I’m one to talk. I know. Let me watch you long enough and I can pick out a flaw or two, because I do that. I look for holes and weaknesses out of pessimist’s/realist’s habit. I’m good at finding something to complain about and then complaining about it. So I’m one to talk about beautiful struggles.
But I was scrolling through my Quote Library and I found one of my old favorites:
Like most tragic human beings, I use others’ words to attest to my own tragedy. In this case, I was trying to affirm my brokenness.
I was fifteen or sixteen when I first began calling myself broken. Most people probably don’t know the point at which they broke but I have a night that I go back to. That night I almost believed that emptiness was physical and that sadness could supply the body with enough hydration to cry forever if the weight was dark enough. I felt something inside me go to sleep. I never once believed that I would ever wake it up again.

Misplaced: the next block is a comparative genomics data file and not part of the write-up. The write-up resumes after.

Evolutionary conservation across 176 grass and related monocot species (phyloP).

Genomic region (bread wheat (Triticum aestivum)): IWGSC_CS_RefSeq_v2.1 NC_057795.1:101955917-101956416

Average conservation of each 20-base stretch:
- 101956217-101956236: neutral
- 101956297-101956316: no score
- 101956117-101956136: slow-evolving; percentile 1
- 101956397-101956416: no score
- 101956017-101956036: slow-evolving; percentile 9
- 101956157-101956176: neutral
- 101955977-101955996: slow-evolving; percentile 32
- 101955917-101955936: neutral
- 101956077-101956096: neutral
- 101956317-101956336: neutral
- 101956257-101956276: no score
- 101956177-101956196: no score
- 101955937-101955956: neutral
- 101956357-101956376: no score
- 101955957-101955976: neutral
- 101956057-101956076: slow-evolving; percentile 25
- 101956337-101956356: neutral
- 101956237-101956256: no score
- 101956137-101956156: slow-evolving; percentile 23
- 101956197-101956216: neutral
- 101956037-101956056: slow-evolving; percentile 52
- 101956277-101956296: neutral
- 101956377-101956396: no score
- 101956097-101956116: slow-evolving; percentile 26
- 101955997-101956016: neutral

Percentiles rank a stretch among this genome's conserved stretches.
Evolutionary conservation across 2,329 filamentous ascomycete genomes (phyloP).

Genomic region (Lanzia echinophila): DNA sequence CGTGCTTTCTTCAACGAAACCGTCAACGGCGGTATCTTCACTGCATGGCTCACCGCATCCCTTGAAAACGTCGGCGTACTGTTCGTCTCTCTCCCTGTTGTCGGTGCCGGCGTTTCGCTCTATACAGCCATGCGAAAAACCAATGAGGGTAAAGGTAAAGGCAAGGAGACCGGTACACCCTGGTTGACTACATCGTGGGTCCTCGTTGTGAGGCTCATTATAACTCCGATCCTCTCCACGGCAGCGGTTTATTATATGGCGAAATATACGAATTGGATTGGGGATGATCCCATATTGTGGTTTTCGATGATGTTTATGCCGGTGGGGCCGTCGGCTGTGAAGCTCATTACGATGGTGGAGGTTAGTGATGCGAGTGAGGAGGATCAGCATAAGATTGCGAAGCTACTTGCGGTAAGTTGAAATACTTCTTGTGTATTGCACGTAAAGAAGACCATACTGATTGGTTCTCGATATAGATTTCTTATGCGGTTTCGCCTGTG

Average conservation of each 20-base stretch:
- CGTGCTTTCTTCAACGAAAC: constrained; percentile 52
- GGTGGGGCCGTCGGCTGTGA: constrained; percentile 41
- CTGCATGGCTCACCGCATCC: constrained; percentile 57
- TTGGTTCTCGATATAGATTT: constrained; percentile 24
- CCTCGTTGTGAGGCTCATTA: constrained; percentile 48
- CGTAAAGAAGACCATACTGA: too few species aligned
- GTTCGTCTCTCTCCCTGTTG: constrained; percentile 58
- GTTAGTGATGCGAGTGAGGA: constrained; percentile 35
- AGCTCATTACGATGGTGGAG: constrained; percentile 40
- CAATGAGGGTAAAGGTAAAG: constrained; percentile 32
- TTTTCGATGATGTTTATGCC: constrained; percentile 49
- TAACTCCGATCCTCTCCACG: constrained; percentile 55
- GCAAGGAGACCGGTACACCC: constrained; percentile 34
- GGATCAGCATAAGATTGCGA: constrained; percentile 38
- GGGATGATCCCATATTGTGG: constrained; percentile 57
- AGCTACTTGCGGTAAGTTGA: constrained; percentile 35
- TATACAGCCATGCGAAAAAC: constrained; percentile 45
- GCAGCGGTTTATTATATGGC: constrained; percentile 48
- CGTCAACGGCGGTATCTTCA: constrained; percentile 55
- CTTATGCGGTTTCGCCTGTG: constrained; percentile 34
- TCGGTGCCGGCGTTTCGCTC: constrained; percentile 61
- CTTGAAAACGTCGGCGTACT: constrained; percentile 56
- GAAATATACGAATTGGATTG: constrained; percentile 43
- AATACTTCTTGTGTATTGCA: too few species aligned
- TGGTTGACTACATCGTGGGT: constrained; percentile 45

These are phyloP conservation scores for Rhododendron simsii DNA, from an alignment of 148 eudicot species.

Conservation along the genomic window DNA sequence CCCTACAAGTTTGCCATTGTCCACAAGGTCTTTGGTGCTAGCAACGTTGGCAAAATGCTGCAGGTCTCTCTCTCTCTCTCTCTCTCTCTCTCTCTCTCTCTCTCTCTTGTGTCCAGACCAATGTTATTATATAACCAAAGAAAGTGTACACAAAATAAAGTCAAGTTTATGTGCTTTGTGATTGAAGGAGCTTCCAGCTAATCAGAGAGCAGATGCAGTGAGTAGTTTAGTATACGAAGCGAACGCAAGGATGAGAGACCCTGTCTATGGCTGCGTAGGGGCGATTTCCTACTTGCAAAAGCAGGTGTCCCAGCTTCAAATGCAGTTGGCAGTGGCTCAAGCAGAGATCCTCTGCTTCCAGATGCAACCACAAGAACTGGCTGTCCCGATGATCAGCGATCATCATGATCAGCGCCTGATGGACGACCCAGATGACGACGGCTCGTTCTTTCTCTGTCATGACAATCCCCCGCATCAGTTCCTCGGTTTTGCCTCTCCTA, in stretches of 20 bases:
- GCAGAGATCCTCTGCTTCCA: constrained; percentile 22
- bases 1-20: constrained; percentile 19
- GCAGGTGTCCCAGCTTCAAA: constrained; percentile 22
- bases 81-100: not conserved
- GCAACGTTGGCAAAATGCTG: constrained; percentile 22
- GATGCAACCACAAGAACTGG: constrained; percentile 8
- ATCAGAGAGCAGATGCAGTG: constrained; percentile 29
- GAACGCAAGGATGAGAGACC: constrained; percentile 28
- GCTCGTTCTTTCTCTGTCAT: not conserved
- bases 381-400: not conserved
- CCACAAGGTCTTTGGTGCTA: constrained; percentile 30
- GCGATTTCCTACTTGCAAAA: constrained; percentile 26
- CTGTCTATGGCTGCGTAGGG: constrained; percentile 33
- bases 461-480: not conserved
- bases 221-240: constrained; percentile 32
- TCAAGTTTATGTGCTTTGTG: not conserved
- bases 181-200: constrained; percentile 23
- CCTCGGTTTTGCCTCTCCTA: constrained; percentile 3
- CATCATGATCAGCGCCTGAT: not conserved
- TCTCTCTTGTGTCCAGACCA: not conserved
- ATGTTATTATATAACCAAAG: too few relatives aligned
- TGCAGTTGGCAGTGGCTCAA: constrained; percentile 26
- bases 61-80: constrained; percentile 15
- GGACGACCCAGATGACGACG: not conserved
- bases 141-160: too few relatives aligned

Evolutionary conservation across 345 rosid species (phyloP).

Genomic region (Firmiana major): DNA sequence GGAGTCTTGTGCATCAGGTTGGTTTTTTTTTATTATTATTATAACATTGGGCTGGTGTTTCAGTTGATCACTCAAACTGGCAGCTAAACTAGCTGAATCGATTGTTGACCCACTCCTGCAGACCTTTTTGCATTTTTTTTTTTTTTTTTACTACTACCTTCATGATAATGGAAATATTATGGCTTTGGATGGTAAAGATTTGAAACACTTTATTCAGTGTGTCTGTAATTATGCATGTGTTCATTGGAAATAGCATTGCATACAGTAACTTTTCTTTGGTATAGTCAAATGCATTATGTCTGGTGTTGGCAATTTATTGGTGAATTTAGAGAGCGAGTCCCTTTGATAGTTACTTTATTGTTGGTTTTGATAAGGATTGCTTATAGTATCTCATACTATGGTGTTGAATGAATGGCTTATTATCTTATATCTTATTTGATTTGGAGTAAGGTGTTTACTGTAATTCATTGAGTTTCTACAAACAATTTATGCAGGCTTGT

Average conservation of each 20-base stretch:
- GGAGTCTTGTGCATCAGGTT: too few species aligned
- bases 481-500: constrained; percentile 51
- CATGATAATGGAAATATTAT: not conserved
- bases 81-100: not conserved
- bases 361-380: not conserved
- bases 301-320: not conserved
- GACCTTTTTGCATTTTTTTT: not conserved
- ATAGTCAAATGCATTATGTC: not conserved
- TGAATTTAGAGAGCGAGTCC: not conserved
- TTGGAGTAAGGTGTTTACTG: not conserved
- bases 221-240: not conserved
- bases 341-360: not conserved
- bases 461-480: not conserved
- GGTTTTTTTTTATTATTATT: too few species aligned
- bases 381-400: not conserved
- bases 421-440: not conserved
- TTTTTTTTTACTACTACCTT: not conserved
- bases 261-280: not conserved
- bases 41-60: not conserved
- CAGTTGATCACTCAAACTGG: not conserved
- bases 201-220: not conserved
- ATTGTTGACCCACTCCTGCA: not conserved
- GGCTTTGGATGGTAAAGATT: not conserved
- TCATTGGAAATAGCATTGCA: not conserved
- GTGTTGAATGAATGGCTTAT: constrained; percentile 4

It was painful, of course. And when I think about it, I don’t know how I could ever refer to pain as beautiful. I do, though. I find broken people beautiful. One or two important visitors in my life slowly taught me to find myself beautiful too. That did wonders for my mind, heart and spirit; but it also gave me new excuses. I am not actually becoming beautiful in my sadness, I am just justifying the sadness in me. I am a hypocrite.
“Pain builds character”
If I truly, madly believed that struggle is important — even admirable — I could and should seek it more often, with the interest of becoming better, stronger, more inspiring.
But I don’t.
I run in the opposite direction as quickly and as often as I can. Sometimes I even run the tired, old excuse “Haven’t I been through enough?” (I must note that I actually scorn this excuse, which only adds more shame to my using it.) All in all, I am as terrified of struggle as all of the broken and unbroken people in the world. Having been-there-done-that never makes it easier or more tolerable.
But my point in all this is that it doesn’t have to be this way: it can change. I can change. I don’t have to let my demons grow bigger or laugh at me while I cower. I can be the type of person I sometimes pretend to be: the one who gladly welcomes struggle in the faith that it might make her beautiful.
Because maybe beauty creates itself by working on itself. Maybe even with suffering and loss, beautiful people do not just happen.